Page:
When I lost my blogging virginity, it was for a class multimedia project I was pressured to do last semester.
I felt the pressure not only because I was going to get graded on it, but since blogging had already hit the mainstream by then. I could have already been categorized as a late bloomer, even more so because I am a journalism major.
The Blogger website, the popular go-to blog guide for rookies like me, was started by a company called Pyra Labs in August of 1999, by three guys who were just having fun with their creation. It became trendy like other personal websites, however this one had a twist that became more appealing to the internet audience. So much more alluring in fact, that Google became interested in 2002 and bought the webite that established this team.
I ventured to this website for my first time experience, and like any first time event, I didn’t know what I was doing and I am pretty sure it looked bad compared to the experts of the blogging world. However, Blogger made it easy for a novice, and soon enough, I learned my own tricks for my website.
The fascination with Blogger, which separates it from its hip predecessors, Myspace and Facebook, is that this website is completely your own creation. You can decide how you want to portray yourself through postings, color choices, pictures and links. Blogger is essentially your voice in the internet universe.
I’ve heard the rumors that employers now use Facebook and Myspace as a reference device to examine future employees. It is a scary thought, since for most CSUN students like me, I use those websites to exploit my drunken nights out in Hollywood.
With Blogger, though, I can establish myself as a professional journalist. I wouldn’t mind if a future employer snooped on my blog, and since personal blogs have sparked job opportunities for many people like Perez Hilton, I actually hope they do.
Of course, mine isn’t a gossiping tirade on celebrities, but the idea that someone can find my work and my life interesting is a guilty pleasure I am sure everyone thirsts for. We all want to be private individuals, yet we have to put ourselves out there to be recognized.
For the future of journalism, blogging is part of the field’s evolution. Reporters are taught to jump on the bandwagon and expose themselves because jobs are not out there like they used to be. It’s not a dying art, just one that is going through a transformation and maybe blogging about one’s life or posting an article can save a resume.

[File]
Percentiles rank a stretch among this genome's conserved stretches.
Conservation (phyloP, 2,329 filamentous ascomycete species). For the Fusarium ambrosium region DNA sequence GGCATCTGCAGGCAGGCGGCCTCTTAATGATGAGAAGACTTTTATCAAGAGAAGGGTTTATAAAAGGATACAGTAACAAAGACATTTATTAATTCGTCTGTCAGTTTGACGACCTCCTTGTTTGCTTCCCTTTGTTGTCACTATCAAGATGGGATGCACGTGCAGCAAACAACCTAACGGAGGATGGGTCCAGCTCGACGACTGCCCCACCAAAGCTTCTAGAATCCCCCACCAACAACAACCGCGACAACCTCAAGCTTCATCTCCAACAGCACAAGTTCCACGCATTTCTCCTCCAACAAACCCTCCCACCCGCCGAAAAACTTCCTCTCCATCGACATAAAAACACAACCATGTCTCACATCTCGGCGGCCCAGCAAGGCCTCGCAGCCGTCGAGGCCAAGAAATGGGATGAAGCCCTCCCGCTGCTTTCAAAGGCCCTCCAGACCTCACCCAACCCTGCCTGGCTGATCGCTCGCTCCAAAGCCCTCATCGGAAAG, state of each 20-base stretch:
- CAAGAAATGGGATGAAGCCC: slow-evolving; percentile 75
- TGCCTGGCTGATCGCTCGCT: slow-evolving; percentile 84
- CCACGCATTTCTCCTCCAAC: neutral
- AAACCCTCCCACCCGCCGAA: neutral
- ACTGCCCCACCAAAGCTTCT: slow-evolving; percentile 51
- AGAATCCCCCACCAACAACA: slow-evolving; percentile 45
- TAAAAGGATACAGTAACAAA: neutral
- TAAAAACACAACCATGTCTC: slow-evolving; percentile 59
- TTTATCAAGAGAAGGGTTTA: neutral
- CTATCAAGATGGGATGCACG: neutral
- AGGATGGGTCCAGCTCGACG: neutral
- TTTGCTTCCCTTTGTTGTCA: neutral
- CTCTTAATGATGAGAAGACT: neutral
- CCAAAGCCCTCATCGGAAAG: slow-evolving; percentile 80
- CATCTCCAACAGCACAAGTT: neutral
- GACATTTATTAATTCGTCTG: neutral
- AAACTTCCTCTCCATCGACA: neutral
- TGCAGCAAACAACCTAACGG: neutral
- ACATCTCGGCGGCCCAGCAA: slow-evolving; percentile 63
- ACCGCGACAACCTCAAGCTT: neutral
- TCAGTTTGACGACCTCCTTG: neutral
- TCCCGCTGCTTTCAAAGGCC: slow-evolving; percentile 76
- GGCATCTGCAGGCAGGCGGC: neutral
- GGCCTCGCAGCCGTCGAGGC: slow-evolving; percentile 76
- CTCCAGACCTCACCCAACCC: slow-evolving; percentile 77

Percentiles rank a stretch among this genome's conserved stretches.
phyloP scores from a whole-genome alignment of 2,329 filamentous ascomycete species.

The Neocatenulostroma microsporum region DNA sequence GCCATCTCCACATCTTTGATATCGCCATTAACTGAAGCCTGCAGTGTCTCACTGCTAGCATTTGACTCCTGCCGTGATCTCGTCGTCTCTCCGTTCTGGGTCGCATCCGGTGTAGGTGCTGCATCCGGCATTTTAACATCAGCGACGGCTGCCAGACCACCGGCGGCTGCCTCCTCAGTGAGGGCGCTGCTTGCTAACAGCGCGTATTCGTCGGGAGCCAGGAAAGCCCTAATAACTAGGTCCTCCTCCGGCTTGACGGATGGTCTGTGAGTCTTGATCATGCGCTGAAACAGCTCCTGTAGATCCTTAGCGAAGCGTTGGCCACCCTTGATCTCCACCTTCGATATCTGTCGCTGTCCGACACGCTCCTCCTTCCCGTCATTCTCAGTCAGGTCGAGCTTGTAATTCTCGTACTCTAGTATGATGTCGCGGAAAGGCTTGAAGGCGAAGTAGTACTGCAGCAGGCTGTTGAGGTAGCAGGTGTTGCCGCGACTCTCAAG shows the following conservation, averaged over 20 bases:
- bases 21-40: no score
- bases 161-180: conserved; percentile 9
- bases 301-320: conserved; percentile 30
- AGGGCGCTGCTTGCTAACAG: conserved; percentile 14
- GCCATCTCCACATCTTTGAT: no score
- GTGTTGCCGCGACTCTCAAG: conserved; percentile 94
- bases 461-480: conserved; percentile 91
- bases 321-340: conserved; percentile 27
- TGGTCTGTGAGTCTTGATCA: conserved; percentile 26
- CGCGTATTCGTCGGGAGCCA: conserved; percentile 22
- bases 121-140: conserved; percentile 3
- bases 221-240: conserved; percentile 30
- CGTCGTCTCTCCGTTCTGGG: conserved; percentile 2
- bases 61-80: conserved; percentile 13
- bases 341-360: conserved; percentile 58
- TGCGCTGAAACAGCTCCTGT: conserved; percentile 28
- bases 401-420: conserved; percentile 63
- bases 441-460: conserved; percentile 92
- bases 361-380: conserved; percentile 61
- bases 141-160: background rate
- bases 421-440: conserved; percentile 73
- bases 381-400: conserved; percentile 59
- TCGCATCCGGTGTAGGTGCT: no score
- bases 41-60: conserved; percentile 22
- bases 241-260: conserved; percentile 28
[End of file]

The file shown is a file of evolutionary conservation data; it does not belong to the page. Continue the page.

Even if you’re not a journalism major, blogging is a representation of your life that can come off more professional. It sounds better when you give an employer your own creatively named Blogger website rather than say, ‘Check me out on my Myspace page.’
I’ve tweeked my website since my first time, added a few gadget tricks, but I am still not a full-blown blog addict just yet. However, it comes in very handy for that one night when I just need to vent uncontrollably about my life and feel satisfied afterwards about getting it out there. That’s what I like to call a ‘blogging orgasm.’
Through our professional aspects or our belligerent rants, it is very difficult to say that Blogger will get old and die because our future is oriented around the internet and the way we go about portraying ourselves in it. While Myspace and Facebook will desperately try to conjure up ways to stay alive and popular, Blogger will just have to make adjustments to keep us addicted.’
When I lost my blogging virginity, it was for a class project. I was forced to for a decent grade in the class. Like any other first time event, it was slightly uncomfortable, different and I wasn’t sure if I wanted to do it again. Everyone I knew at that point had a blog, so I decided why not. Shoot, Perez Hilton got a career out of it.